Lagniappe (la·gniappe) noun ˈlan-ˌyap,’ – 1. An extra or unexpected gift or benefit. 2. Something given or obtained as a gratuity or bonus.
I first heard Ola Podrida (née David Wingo) via David Gordon Green’s All The Real Girls. In addition to contributing to the score, it was a lyric of Wingo’s that inspired the film’s title. Several years later Wingo’s Ola Podrida entered my life, specifically “Jordanna”, and I’ve been keeping up with his work, whether scoring under his own name, or under the guise of Podrida, since.
Last month saw the release of Ola Podrida’s third album, Ghosts Go Blind, yet another atmospheric, meditative, triumph in the Wingo canon. For this installment of The Lagniappe Sessions Wingo, a child of the 80s, takes on none other than pop-radio god, and zeitgeist avatar, Huey Lewis, and deconstructs shoegaze vets Ride’s “In A Different Place”. David Wingo, in his own words, below.
Ola Podrida perform at the Satellite, here in Los Angeles, Wednesday night.
This was inspired by an interview I read with either Andy Bell or Mark Gardener years ago where they said they thought the thing that set Ride apart from the rest of the shoegaze bands was that their songs could be played on just an acoustic guitar and still sound good. It was something I often thought about when listening to them after that but over 15 years later I tried it out and saw that it was true. Some friends of mine were getting married and wanted me to do a song for a 7″ that was going to be the present/keepsake for all the attendees and since he and I both came up being major shoegaze fans it only made sense to do a song from one of those bands. I immediately thought of the Ride quote and decided to keep it acoustic and it became a pretty fun challenge to see what songs still worked with only acoustic guitar and light percussion. I tried several but sure enough, nothing from any of the other bands I tried felt as much like a complete, whole song as Ride’s did. Several of their songs that I tried worked in my opinion, but I ended up going with “In A Different Place” as it’s a love song of sorts and felt like a pretty perfect song for the occasion. It makes we wish that they had done an EP of all acoustic versions of their songs.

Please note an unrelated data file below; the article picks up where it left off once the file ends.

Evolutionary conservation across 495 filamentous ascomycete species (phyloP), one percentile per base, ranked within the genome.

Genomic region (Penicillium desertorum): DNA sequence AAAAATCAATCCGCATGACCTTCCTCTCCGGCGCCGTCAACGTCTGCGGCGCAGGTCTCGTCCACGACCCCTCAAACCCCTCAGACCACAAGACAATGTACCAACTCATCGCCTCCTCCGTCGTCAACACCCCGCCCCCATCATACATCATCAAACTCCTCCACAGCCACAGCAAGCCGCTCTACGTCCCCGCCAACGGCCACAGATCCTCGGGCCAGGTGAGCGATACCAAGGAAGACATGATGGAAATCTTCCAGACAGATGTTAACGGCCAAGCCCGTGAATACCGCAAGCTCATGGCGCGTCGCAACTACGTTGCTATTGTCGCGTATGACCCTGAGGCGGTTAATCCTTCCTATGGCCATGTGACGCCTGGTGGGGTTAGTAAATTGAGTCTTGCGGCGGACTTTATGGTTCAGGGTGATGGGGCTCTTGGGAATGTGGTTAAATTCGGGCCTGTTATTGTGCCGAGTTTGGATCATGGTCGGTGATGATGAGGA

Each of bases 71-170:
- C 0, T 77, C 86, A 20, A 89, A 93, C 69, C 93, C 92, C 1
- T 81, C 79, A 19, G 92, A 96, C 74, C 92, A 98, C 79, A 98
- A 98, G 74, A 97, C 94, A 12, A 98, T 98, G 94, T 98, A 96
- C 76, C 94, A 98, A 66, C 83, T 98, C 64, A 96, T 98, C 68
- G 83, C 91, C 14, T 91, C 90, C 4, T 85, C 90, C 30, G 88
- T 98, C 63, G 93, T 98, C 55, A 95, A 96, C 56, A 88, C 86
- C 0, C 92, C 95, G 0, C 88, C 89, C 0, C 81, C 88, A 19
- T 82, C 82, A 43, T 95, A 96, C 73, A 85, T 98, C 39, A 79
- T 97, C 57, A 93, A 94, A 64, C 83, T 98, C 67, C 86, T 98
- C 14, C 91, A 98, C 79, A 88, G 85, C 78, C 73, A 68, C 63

A friend of mine is a massive Huey Lewis & The News fan with 100% sincerity. Hopefully that doesn’t say something about me that I have to qualify that, but I say it because I usually am a little curious when anybody is a huge fan of any major pop culture touchstone from the 80s that could maybe be considered by some to be kitschy. But I quickly realized that there was not any irony in his love for them, and since I met him he’s been talking about trying to organize and put out a Huey Lewis covers compilation. Since talking to him about them I went through and listened to their songs more thoughtfully, and after the idea of covering one was planted in my head it ended up becoming something I really wanted to try. There are other songs that I like more than “Perfect World”…I don’t know how many people remember it at all now, unlike so many of their previous hits that everybody who grew up in the 80s could still sing to this day. But in listening to the song I started thinking about how so many pop songs from every era shroud somewhat bittersweet and resigned lyrics in peppy, upbeat music, this being a really good example of it. So I took it as an opportunity to take a song like that and try to reflect the emotion of the lyrics more in the music and to do so with zero irony, obviously. If it felt at all like “ha ha, I took a fun 80’s pop song and made it all moody and reflective” then I obviously would have failed at what I was trying to do, but it’s a well-written and well-crafted song that I think would hold up on its own under most any interpretation. I had a lot of fun doing it and it made me really hope my friend can see through his covers comp one day soon, I think it’d be a pretty good listen.